SUPERMODEL Helena Christensen has just completed her third trip with international humanitarian organisation Oxfam. Here, she reports for VOGUE.COM from East Africa where she met two women - both mothers like her - whose lives have changed in recent years due to climate change."Elisabeth lives in rural Turkana, in the north of Kenya - one of the many regions in the Horn of Africa that have been affected by the severe drought that has put the lives and livelihoods of over 13 million people at risk. Josephine lives nearly 600 kilometres south of Elisabeth, in Mukuru, a vast and impoverished slum in Kenya's vibrant capital city, Nairobi. Mukuru is one of the largest slums in Kenya, yet it does not sit far away from Nairobi's luxury apartments and shiny cars. The lives of these two women have changed dramatically over the past years as they have faced a double shock: unpredictable weather and spikes in food prices. Whether or not they can provide their children with two solid meals a day is out of their control.As is often the case in poor areas, many of the women I met are responsible for feeding their families and, when times are hard, sometimes women go without food to allow their husbands and children to eat.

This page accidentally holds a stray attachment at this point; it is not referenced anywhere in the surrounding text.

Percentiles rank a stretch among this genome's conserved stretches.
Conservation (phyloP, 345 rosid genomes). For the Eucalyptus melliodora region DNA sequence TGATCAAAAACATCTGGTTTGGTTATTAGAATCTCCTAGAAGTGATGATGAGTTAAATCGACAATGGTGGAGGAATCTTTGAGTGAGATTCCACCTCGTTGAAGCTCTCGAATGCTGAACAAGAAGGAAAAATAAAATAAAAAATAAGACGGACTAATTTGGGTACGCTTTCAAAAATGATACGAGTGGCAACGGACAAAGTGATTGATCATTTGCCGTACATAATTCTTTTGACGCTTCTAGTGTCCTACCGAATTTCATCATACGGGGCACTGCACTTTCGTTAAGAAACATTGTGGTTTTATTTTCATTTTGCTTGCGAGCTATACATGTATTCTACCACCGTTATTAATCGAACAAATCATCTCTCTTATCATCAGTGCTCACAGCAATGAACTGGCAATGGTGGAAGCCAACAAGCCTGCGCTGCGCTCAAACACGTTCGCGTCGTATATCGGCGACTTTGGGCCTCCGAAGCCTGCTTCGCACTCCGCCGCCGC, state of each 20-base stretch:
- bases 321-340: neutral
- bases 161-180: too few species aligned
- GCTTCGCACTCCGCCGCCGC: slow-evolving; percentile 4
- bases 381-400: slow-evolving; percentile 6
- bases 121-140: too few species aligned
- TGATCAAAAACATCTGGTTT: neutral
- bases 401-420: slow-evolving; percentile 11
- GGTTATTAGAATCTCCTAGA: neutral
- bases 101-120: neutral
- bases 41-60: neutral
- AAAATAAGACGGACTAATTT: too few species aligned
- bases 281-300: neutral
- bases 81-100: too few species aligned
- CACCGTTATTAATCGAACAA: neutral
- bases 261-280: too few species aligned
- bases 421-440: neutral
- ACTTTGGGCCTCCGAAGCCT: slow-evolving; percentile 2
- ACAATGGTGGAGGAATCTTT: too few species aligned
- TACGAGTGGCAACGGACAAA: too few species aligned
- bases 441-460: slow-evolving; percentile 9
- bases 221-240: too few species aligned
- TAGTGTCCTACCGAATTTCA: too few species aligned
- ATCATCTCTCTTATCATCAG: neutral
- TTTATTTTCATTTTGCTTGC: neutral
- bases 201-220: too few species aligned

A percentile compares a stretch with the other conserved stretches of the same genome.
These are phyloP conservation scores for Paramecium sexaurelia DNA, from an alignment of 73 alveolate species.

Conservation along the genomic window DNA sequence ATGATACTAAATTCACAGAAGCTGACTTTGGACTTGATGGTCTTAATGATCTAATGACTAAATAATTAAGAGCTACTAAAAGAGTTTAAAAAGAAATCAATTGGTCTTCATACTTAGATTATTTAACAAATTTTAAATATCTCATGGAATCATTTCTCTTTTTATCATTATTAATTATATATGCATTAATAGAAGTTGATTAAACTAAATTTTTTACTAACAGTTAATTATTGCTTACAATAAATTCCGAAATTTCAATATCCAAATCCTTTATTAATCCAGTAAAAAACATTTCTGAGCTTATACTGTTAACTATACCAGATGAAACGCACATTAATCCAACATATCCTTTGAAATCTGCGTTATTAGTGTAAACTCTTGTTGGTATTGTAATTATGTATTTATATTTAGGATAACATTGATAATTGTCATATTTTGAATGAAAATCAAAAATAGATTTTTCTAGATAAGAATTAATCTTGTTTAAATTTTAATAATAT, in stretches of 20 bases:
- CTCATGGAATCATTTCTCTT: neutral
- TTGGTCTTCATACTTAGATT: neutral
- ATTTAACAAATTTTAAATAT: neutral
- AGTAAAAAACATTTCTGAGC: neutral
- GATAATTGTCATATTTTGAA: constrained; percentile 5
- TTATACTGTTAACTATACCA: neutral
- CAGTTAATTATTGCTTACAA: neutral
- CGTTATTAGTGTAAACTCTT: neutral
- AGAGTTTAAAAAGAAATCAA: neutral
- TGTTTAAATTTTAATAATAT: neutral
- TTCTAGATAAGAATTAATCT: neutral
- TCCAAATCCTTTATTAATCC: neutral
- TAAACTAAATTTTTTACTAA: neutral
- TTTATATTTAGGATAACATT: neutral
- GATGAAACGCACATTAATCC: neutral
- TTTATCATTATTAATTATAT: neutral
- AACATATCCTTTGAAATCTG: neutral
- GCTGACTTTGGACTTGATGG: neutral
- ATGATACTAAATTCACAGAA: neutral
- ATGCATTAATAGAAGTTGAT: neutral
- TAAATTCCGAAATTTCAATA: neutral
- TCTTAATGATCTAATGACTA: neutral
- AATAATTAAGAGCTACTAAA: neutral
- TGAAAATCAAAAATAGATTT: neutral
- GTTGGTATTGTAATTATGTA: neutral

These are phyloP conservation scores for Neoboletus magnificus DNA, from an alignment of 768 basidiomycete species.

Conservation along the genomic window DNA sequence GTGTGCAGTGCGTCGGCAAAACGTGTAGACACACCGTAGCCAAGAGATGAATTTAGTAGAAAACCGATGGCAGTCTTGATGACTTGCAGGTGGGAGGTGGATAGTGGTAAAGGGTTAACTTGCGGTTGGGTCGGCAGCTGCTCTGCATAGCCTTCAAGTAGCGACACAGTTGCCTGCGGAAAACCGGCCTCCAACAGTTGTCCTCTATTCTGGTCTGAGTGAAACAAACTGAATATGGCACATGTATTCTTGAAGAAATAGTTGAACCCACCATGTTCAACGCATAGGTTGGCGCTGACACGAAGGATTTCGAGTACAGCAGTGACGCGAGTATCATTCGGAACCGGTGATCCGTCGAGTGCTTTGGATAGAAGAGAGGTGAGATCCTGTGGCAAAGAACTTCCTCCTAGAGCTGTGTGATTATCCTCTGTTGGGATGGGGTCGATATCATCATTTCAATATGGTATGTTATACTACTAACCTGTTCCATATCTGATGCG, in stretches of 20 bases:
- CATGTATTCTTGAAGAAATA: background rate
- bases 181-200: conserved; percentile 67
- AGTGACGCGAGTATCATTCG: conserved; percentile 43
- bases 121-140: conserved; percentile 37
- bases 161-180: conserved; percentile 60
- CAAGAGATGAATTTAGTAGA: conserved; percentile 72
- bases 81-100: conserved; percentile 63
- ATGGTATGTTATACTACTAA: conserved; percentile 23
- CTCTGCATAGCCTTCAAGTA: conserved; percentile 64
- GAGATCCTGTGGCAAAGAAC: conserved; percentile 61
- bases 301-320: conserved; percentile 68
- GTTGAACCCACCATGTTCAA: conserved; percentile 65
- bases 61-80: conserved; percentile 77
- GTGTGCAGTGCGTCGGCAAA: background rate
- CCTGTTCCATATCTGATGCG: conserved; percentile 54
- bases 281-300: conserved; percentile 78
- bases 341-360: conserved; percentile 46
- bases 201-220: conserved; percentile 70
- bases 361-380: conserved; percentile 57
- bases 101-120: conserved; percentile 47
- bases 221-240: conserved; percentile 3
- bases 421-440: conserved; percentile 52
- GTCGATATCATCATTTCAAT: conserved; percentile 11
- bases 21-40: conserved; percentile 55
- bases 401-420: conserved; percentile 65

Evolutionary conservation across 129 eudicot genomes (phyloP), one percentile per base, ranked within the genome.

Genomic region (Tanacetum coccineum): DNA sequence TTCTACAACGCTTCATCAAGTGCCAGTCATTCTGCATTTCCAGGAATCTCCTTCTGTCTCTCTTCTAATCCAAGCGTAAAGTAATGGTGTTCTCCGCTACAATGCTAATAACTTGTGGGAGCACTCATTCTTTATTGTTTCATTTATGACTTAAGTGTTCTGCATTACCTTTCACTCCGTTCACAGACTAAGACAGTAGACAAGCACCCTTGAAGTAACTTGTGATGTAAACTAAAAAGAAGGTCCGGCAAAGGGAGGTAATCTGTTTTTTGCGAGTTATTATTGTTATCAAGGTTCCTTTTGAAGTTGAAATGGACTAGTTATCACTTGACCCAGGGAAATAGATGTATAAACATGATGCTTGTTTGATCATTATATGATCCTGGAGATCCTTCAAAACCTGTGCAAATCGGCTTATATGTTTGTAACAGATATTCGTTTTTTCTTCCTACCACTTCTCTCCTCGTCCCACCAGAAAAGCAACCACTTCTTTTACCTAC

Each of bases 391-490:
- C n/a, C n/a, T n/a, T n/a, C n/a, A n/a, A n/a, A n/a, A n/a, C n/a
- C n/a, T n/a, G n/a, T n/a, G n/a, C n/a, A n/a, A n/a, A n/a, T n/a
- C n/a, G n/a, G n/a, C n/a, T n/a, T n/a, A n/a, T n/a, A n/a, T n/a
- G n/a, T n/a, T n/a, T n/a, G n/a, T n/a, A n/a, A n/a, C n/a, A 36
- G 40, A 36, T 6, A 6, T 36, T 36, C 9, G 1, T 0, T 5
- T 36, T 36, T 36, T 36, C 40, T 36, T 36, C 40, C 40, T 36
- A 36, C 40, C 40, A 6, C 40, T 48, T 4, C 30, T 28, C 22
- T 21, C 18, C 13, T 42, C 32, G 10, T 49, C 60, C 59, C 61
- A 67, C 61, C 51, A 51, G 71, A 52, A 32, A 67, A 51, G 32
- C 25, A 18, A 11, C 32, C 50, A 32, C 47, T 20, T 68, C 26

On my previous trips with Oxfam, we visited Peru and Nepal - where I met and took pictures of other women struggling to cope with the impact of global warming. This time, I wanted to go to Africa and try to understand better how it can possibly be the case that climate change determines whether a mother can send her child to school and put food on the table.
What is clear to me now is that if women are given a voice and equal standing in their communities, they could hold the keys to solving global hunger. Women produce up to 80 per cent of food in some poor countries yet they are less likely to own their own land, often toil the least productive areas and receive little financial or agricultural support. The world needs to invest more in women farmers and pastoralists.